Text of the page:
Academic journal article Wordsworth Circle

"Some Unknown Man, Unheard Of": Wordsworth and the English Regicide

Academic journal article Wordsworth Circle

"Some Unknown Man, Unheard Of": Wordsworth and the English Regicide

Article excerpt

In Book I of Wordsworth's Prelude stand these inscrutable lines:

  ... Or I would record
  How, in tyrannic times, some unknown man,
  Unheard of in the chronicles of kings,
  Suffered in silence for the love of truth ...
  (1805 I, 201-204)

Who is the "unknown man"? Floods of ink have been spent on the identity of the "semi-Quixote" in The Prelude book on Books, and on tethering the romance of Vaudracour and Julia to its biographical origins, but this literary ghost, both intimate and unidentifiable, has gone unnoticed. (1) But Wordsworth's "unknown man" invites enquiry, positioned as a sort of human riddle, simultaneously actual and universal; unknown, unheard of, but suffering. Purged out of the historical record in proportion as his action is historical, indeed, agonizingly temporal in character, the "unknown man" raises the question of history at the outset of Wordsworth's poem on the history of his own mind. Moreover, it seems unlikely to be an accident that the "unknown man" stands at the exact mid-point of a sequence that is all about the porous boundary between historical record and mythology. The sequence in question is Wordsworth's catalogue of rejected themes for an epic poem, beginning with a thumbnail sketch of the Gothic conquest of Rome:

  Sometimes, more sternly moved, I would relate
  How vanquished Mithridates northward passed,
  And, hidden in the cloud of years, became
  That Odin, Father of a race by whom
  Perished the Roman Empire ...
  (I. 185-189)

Here is an historical action (Pompey's defeat of Mithridates) precipitating a mythical transformation ("Mithridates ... became ... Odin"), which leads into another historical action (the fall of Rome to Alaric's Goths), which then ushers in the supposed medieval relapse into darkness. This sequence sets the pattern for the following thirty-odd lines, in which Wordsworth accumulates examples of similar cases of the interfusion of history and mythology, including the "fifteen hundred years" survival of the "soul of liberty" brought to the Canaries by the Roman general Sertorius; the "black legend" of Spanish atrocities in Florida and the revenge of "one Frenchman" (Dominique de Gourges); and the legends of Gustavus Vasa and William Wallace. What Wordsworth is sketching is, in effect, an occult history, or a "Gothic" history that begins with Odin, "Father" of the Gothic conquerors of Rome, proceeds via stories of "Gothic" barbarity, and concludes with Wallace in Scotland and Gustavus in Sweden--the country that Henry Brooke's Gustavus Vasa (republished 1796), termed "one of those Gothic and glorious Nations, from whom our Form of Government is derived" (Brooke, 14). Coming at the exact middle of this sequence, the "unknown man" represents the point where the forgotten and the remembered join, and epitomizes Wordsworth's "Gothic" history.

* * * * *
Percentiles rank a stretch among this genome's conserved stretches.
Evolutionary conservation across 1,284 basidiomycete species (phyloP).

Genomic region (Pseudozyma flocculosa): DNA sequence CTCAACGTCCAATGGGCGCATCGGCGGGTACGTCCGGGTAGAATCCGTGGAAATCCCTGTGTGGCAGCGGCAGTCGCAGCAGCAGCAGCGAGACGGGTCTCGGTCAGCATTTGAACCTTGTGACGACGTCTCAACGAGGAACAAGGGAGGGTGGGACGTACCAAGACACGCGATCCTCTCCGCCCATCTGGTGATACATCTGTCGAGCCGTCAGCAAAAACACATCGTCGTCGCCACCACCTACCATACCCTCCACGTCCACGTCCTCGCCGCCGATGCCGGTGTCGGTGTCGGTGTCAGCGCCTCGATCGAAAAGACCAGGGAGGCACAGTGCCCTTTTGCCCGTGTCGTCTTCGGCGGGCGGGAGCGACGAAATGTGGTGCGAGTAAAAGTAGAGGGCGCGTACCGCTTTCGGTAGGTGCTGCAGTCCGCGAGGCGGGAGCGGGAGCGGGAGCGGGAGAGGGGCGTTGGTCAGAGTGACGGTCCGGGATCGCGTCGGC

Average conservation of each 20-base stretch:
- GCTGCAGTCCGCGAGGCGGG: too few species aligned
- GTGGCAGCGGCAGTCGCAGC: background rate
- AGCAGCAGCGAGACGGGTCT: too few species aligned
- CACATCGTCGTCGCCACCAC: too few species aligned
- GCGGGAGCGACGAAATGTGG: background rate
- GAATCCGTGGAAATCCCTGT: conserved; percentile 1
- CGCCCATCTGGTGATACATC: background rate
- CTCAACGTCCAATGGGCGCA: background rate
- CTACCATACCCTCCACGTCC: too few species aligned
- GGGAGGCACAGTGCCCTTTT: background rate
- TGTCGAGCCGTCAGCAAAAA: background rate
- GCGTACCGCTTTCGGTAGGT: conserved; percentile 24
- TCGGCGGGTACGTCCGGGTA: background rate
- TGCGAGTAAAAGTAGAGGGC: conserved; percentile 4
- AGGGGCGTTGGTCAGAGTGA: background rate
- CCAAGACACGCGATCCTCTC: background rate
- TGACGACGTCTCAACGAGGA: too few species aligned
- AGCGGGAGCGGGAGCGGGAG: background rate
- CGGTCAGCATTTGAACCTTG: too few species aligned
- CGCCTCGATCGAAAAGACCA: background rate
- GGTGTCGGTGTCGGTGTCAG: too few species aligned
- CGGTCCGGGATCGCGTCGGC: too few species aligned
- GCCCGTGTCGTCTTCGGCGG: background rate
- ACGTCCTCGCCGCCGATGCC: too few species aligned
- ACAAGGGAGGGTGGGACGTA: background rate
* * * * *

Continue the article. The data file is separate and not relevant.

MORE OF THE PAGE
But since this "Gothic" history depends for its effect upon the reader's conjuring, or, in the language of the poem, "summoning back" historical agents like Pompey and Alaric from their abstraction into the impersonal shapes of history, the archetypal "Gothic" status of the "unknown man" may in fact provide the vital clue to his specific historical identity. For Wordsworth, "Gothic" was above all a literary category, but one associated with the Republican poetics of Marvell and Milton rather than the "frantic" fantasies of Mrs. Radcliffe and the Minerva Press. If Wordsworth believed that the fire of England's "inward happiness" still smouldered sufficiently for the Miltonic spirit to rouse it into flame, it was in part because its ashes could be imagined as lying in the fireplaces of the nation's old Gothic halls--the nation itself imagined as something like the "hall," complete with "corslet" and "unused armour," from which Cromwell had burst in Marvell's "Horatian Ode." In Wordsworth's 1802 sonnets on liberty, a still-just-Miltonic Britain was thus the Gothic antitype of neo-classical France:

  In our halls is hung
  Armoury of the invincible Knights of old:
  We must be free or die, who speak the tongue
  That Shakespeare spake; the faith and morals hold
  Which Milton held. … 
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